And then I couldn’t help but notice how my emotions overwhelmed him. I tend to speak and show what I’m feeling, whereas he likes to pretend he doesn’t have any emotions.
Lark: I think falling in love taught him otherwise.
Samantha: Falling in love and falling out of woundedness. We have to face emotion to deal with it, right?
Lark: Sure. Why are you looking at me like that? Never mind. What lesson do you want to pass on to others?
Samantha: *wraps her arms around Lark* Don’t let pride make you feel like you are the only one who can solve a problem.
Lark: I am good at problem-solving, though. My sisters and I survived on our own for weeks.
Samantha: Listen up. The God who created all things knows you and loves you and is working out his kingdom through you.
Lark: That sounds like something Cameron would say, and speaking of him, I asked him a few questions, too.
Describe Samantha Klein, but don’t get mushy with me.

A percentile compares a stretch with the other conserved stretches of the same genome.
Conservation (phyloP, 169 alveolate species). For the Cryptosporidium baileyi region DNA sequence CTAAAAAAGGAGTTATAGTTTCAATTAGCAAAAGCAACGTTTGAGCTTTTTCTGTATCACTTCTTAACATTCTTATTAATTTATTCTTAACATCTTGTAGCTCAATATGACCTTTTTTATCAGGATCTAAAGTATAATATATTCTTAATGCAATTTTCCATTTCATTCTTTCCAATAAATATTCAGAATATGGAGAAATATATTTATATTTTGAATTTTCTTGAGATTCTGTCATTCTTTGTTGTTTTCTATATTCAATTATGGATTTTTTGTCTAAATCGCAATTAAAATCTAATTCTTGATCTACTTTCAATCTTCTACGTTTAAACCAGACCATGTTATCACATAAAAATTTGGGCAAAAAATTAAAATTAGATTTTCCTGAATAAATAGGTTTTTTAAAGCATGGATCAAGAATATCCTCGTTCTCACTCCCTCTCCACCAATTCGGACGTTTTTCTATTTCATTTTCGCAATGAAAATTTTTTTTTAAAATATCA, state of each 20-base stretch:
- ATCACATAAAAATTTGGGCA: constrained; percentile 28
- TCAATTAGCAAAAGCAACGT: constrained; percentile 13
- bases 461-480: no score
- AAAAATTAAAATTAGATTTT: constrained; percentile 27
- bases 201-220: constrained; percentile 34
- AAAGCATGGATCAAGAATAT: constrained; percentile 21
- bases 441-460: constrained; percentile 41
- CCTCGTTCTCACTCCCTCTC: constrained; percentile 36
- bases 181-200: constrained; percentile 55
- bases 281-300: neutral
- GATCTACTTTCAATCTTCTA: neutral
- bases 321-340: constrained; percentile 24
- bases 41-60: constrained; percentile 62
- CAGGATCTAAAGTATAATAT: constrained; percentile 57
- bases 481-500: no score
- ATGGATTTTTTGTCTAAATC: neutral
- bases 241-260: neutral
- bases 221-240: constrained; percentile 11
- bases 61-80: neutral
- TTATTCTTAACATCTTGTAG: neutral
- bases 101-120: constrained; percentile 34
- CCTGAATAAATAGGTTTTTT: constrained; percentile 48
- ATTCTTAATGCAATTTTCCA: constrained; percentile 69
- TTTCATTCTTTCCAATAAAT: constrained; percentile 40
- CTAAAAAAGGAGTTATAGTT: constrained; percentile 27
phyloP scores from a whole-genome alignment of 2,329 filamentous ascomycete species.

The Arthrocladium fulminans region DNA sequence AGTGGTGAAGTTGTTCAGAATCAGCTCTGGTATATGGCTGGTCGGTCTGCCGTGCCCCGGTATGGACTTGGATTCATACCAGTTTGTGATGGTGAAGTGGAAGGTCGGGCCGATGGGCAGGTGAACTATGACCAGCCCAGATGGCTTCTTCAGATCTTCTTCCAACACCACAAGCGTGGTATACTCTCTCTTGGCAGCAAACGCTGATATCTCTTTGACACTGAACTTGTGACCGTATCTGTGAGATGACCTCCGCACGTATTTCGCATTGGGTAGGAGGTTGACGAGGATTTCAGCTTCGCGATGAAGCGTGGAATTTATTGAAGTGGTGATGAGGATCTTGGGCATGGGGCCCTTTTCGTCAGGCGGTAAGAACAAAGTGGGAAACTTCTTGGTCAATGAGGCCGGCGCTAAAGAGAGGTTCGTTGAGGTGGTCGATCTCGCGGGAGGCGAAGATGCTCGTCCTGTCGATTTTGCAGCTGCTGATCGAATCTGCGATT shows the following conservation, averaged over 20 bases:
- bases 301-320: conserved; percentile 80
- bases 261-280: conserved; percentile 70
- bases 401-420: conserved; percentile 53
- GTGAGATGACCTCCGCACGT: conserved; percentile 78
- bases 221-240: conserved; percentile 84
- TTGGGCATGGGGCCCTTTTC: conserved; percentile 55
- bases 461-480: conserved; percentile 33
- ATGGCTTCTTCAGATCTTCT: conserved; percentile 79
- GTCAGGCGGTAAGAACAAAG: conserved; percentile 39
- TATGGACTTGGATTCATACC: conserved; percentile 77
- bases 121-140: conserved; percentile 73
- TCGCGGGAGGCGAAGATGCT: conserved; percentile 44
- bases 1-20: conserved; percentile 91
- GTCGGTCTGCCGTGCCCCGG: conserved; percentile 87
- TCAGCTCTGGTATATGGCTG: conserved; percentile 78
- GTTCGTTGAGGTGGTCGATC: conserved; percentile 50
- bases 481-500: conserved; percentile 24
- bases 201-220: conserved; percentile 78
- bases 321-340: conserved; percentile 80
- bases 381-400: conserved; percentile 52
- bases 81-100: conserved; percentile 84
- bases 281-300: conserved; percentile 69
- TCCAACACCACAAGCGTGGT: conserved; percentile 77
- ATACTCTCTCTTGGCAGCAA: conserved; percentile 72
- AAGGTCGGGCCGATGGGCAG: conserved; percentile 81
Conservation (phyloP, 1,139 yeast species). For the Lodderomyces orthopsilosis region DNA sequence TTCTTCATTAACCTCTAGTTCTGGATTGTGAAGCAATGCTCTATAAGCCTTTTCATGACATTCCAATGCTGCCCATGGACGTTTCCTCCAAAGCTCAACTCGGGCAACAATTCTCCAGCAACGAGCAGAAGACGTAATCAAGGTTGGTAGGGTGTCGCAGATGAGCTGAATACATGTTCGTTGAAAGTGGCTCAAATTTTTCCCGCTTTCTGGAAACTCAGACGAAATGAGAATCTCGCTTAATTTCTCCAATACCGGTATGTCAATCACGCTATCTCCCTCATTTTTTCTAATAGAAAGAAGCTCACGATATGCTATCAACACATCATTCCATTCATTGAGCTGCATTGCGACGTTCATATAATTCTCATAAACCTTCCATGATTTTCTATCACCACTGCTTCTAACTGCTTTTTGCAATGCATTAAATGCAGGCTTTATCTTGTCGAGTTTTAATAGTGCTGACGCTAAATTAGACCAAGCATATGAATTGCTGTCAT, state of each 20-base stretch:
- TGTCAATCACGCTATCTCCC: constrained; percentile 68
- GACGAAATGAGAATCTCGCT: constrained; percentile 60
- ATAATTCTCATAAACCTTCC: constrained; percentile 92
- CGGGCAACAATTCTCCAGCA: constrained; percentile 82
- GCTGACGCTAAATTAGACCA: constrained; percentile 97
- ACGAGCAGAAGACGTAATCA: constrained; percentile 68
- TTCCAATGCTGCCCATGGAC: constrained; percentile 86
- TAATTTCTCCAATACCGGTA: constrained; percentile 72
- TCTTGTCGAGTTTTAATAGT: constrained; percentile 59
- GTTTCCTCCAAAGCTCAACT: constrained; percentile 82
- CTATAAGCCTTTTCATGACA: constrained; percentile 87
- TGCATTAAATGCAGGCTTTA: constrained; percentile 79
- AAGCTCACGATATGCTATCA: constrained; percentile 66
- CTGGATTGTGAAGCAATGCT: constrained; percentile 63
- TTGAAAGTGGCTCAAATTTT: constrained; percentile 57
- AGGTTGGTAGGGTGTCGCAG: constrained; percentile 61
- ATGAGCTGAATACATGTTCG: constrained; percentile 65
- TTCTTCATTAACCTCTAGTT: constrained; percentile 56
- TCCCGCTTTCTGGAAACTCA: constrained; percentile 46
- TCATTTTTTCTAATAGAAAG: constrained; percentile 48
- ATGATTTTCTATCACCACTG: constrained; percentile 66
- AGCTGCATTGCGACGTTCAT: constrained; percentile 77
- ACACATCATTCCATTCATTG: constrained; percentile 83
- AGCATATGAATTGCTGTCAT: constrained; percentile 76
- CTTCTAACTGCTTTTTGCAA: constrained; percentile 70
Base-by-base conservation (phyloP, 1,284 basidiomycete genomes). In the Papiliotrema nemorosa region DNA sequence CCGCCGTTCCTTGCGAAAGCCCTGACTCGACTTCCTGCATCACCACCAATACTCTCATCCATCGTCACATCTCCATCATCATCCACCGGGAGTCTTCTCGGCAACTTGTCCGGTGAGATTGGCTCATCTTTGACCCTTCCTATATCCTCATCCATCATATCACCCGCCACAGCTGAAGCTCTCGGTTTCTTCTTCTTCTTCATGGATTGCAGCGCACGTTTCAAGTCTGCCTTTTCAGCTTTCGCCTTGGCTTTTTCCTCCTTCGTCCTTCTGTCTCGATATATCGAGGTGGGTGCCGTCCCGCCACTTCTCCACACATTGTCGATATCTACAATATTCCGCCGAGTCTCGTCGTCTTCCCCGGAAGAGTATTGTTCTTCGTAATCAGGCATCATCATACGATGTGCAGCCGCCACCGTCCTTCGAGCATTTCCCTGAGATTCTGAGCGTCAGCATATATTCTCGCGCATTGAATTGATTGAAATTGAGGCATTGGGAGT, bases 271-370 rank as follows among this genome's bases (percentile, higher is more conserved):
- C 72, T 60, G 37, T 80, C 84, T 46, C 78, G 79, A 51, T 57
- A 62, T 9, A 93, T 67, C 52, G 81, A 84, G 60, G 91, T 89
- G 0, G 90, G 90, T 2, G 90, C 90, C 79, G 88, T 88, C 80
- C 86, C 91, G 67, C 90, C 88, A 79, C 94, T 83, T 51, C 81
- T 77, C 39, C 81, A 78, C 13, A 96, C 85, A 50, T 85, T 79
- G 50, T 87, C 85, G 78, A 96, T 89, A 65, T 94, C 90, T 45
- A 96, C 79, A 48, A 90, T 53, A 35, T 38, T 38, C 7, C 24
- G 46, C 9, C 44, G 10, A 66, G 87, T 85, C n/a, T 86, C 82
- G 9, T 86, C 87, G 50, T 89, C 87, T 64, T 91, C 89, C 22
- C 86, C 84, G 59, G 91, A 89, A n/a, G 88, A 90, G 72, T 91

Cameron: *laughs* Don’t worry. You know I’m not the mushy type.
Lark: Since you married her? I know no such thing.
Cameron: She’s about 5’6” with light brown hair and pale blue eyes. If she sees a need, she’s going to try to meet it in whatever way she thinks of first, even if it’s not the wisest.
She’s emotional. You don’t have to guess what she’s feeling. On the other hand, I’ve tried to guess what she’s thinking multiple times, and it’s difficult. What man can really understand a woman?
Lark: Good question. I’ve yet to meet such a man, and no offense, but maybe if men were more trustworthy, we’d let them understand us.
Cameron: I was teasing, Lark. I’ve learned to understand Sam, and I’ll keep learning. About men being trustworthy—
Lark: I’m not here for one of your sermons, as good as you are at giving them. Tell me what bothered you most about Samantha when you first met her?